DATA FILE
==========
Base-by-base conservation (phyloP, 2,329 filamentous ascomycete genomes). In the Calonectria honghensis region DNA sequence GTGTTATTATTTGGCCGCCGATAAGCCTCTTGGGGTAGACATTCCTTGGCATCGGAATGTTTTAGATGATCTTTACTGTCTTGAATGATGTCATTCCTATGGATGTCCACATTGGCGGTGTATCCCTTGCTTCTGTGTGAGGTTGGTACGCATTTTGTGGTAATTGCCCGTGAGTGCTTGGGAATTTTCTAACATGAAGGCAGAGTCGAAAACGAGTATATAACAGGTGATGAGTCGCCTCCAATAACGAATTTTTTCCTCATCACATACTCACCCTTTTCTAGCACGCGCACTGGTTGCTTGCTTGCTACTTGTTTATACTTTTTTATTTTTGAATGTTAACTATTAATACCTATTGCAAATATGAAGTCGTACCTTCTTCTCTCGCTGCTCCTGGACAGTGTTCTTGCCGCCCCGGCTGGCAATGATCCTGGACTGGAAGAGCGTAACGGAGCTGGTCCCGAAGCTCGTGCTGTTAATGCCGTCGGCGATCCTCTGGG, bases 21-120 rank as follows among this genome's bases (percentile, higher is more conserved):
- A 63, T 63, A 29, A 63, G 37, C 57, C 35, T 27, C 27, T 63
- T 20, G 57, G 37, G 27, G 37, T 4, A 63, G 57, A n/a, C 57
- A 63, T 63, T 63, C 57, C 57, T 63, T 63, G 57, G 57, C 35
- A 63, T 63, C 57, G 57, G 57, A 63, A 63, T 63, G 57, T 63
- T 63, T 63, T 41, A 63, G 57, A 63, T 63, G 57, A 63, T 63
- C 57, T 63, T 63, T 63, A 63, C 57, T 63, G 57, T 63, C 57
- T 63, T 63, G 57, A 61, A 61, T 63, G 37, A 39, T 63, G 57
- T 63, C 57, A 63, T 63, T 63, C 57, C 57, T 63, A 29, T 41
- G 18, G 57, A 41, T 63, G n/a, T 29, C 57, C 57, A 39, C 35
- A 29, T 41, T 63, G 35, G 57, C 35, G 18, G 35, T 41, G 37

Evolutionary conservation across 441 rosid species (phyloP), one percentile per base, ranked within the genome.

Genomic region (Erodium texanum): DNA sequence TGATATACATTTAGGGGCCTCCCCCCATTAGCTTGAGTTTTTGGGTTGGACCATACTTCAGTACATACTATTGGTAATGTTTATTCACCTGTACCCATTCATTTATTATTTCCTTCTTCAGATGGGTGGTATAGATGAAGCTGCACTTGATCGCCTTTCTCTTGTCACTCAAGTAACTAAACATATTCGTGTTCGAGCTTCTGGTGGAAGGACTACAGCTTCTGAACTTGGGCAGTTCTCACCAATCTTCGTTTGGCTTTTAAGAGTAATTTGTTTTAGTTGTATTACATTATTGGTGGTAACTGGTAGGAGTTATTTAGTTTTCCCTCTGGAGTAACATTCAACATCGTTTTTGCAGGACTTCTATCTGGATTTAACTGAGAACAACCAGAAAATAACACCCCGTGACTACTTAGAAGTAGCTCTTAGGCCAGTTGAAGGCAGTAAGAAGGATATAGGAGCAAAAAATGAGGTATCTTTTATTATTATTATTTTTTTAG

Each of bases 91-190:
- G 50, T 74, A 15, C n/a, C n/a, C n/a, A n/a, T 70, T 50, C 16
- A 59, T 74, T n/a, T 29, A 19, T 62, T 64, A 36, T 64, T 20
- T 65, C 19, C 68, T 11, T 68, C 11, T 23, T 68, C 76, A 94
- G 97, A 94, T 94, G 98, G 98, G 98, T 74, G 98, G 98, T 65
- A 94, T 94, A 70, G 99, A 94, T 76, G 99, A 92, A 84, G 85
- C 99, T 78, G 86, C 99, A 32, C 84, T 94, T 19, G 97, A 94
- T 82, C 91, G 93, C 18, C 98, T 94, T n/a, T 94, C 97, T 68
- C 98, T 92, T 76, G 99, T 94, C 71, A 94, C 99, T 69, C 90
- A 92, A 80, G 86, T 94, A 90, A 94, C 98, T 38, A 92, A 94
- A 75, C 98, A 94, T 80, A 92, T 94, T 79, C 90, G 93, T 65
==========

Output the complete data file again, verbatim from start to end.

Base-by-base conservation (phyloP, 2,329 filamentous ascomycete genomes). In the Calonectria honghensis region DNA sequence GTGTTATTATTTGGCCGCCGATAAGCCTCTTGGGGTAGACATTCCTTGGCATCGGAATGTTTTAGATGATCTTTACTGTCTTGAATGATGTCATTCCTATGGATGTCCACATTGGCGGTGTATCCCTTGCTTCTGTGTGAGGTTGGTACGCATTTTGTGGTAATTGCCCGTGAGTGCTTGGGAATTTTCTAACATGAAGGCAGAGTCGAAAACGAGTATATAACAGGTGATGAGTCGCCTCCAATAACGAATTTTTTCCTCATCACATACTCACCCTTTTCTAGCACGCGCACTGGTTGCTTGCTTGCTACTTGTTTATACTTTTTTATTTTTGAATGTTAACTATTAATACCTATTGCAAATATGAAGTCGTACCTTCTTCTCTCGCTGCTCCTGGACAGTGTTCTTGCCGCCCCGGCTGGCAATGATCCTGGACTGGAAGAGCGTAACGGAGCTGGTCCCGAAGCTCGTGCTGTTAATGCCGTCGGCGATCCTCTGGG, bases 21-120 rank as follows among this genome's bases (percentile, higher is more conserved):
- A 63, T 63, A 29, A 63, G 37, C 57, C 35, T 27, C 27, T 63
- T 20, G 57, G 37, G 27, G 37, T 4, A 63, G 57, A n/a, C 57
- A 63, T 63, T 63, C 57, C 57, T 63, T 63, G 57, G 57, C 35
- A 63, T 63, C 57, G 57, G 57, A 63, A 63, T 63, G 57, T 63
- T 63, T 63, T 41, A 63, G 57, A 63, T 63, G 57, A 63, T 63
- C 57, T 63, T 63, T 63, A 63, C 57, T 63, G 57, T 63, C 57
- T 63, T 63, G 57, A 61, A 61, T 63, G 37, A 39, T 63, G 57
- T 63, C 57, A 63, T 63, T 63, C 57, C 57, T 63, A 29, T 41
- G 18, G 57, A 41, T 63, G n/a, T 29, C 57, C 57, A 39, C 35
- A 29, T 41, T 63, G 35, G 57, C 35, G 18, G 35, T 41, G 37

Evolutionary conservation across 441 rosid species (phyloP), one percentile per base, ranked within the genome.

Genomic region (Erodium texanum): DNA sequence TGATATACATTTAGGGGCCTCCCCCCATTAGCTTGAGTTTTTGGGTTGGACCATACTTCAGTACATACTATTGGTAATGTTTATTCACCTGTACCCATTCATTTATTATTTCCTTCTTCAGATGGGTGGTATAGATGAAGCTGCACTTGATCGCCTTTCTCTTGTCACTCAAGTAACTAAACATATTCGTGTTCGAGCTTCTGGTGGAAGGACTACAGCTTCTGAACTTGGGCAGTTCTCACCAATCTTCGTTTGGCTTTTAAGAGTAATTTGTTTTAGTTGTATTACATTATTGGTGGTAACTGGTAGGAGTTATTTAGTTTTCCCTCTGGAGTAACATTCAACATCGTTTTTGCAGGACTTCTATCTGGATTTAACTGAGAACAACCAGAAAATAACACCCCGTGACTACTTAGAAGTAGCTCTTAGGCCAGTTGAAGGCAGTAAGAAGGATATAGGAGCAAAAAATGAGGTATCTTTTATTATTATTATTTTTTTAG

Each of bases 91-190:
- G 50, T 74, A 15, C n/a, C n/a, C n/a, A n/a, T 70, T 50, C 16
- A 59, T 74, T n/a, T 29, A 19, T 62, T 64, A 36, T 64, T 20
- T 65, C 19, C 68, T 11, T 68, C 11, T 23, T 68, C 76, A 94
- G 97, A 94, T 94, G 98, G 98, G 98, T 74, G 98, G 98, T 65
- A 94, T 94, A 70, G 99, A 94, T 76, G 99, A 92, A 84, G 85
- C 99, T 78, G 86, C 99, A 32, C 84, T 94, T 19, G 97, A 94
- T 82, C 91, G 93, C 18, C 98, T 94, T n/a, T 94, C 97, T 68
- C 98, T 92, T 76, G 99, T 94, C 71, A 94, C 99, T 69, C 90
- A 92, A 80, G 86, T 94, A 90, A 94, C 98, T 38, A 92, A 94
- A 75, C 98, A 94, T 80, A 92, T 94, T 79, C 90, G 93, T 65